The log-on procedure was quick and simple. After I logged onto thehome page and clicked the Get Started button, I was presented with ascreen requiring my basic personal details and the nature of thecomputer help I wanted. A drop-down menu listed all of the availableservices and their costs.
One more click presented a scheduling page already adjusted to theservice request I was making. I could choose the date and availabletimes for the service to be performed. I was impressed at theflexibility and the ability to put me in charge of the scheduling.
I decided to have a PC tune-up performed. I initiated the servicerequest at 1:15 p.m. on a Sunday and wanted the job to begin at 2 p.m.the same day. But the next available time slot that day was 3 p.m. — still not a bad wait if my repair need was urgent. Where else could Iget such quick help in the middle of a weekend, anyway?
The service session began with a call to my designated phone number atprecisely 3 P.M. Dimitri, my personal service technician, asked me afew questions to confirm the symptoms. In my case, I replied that Ithought the computer had slowed down and wanted to return it to itsearlier performance level.
Dimitri, pleasant and friendly throughout the repair session, directedme to enter the PlumChoice Web site and enter a special service codehe dictated. That established a 128-bit SSL (secure sockets layer) encryption connection through which he uploaded a diagnostic application to my computer’shard drive.
I had a choice to make. I could stay on the phone and talk to himwhile he worked on my computer, or I could hang up and wait for him tocall me back when the session was completed. I am the kind of guy wholikes to hang around my auto mechanic and pester him with questionswhile he works on my car. So I gave Dimitri the same treatment.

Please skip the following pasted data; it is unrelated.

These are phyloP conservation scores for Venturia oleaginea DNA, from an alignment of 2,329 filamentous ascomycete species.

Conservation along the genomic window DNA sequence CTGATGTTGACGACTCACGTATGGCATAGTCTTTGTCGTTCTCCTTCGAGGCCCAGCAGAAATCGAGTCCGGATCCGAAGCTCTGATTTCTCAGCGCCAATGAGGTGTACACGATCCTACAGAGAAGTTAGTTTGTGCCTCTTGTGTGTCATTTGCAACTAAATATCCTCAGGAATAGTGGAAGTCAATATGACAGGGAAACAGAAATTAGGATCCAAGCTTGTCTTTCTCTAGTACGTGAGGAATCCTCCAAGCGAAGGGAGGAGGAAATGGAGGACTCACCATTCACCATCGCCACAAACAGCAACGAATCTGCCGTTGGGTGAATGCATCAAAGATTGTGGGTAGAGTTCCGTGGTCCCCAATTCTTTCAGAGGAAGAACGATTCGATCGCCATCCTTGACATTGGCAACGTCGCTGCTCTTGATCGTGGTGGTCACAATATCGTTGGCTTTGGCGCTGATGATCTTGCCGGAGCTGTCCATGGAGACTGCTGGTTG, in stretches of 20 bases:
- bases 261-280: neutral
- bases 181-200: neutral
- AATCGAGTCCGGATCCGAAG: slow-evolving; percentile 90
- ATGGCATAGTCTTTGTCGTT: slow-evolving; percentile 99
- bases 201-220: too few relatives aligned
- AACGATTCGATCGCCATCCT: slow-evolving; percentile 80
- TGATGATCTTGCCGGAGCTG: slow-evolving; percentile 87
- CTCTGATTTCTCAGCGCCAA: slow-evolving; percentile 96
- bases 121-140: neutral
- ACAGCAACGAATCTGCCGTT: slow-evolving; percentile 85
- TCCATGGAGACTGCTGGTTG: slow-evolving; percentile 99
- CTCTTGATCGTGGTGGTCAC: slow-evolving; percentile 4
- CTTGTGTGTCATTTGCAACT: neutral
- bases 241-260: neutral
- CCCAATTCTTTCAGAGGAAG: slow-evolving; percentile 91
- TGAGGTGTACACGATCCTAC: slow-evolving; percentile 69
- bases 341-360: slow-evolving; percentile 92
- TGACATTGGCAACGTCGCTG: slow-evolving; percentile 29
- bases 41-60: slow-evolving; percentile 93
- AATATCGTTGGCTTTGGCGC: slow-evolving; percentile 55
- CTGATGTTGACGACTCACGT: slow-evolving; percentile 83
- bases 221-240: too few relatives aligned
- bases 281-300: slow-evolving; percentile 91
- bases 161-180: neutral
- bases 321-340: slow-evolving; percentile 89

Everything the technician did remotely I watched on my computerscreen. No stranger to diagnostic tools, I followed his actions withapproval — mostly, that is. Every now and then he checked a program orservice for deletion to which I said no.
The technician ran what amounted to a series of standard tools thatlooked at control panel settings, startup routines, program files andperformance benchmarks. Included in the technician’s bag of tools wasthe Hijack This malware scanner.
Since my computer had nothing wrong with it, the tune-up servicesmerely performed remotely the same tasks that I run on the equipmentperiodically. I have numerous specialty applications installed on mycomputers to add features not normally active on non-work computers.The diagnostic scans listed these veryprograms as possible intrusions, such as plug-ins to my e-mail client and file managementapplications.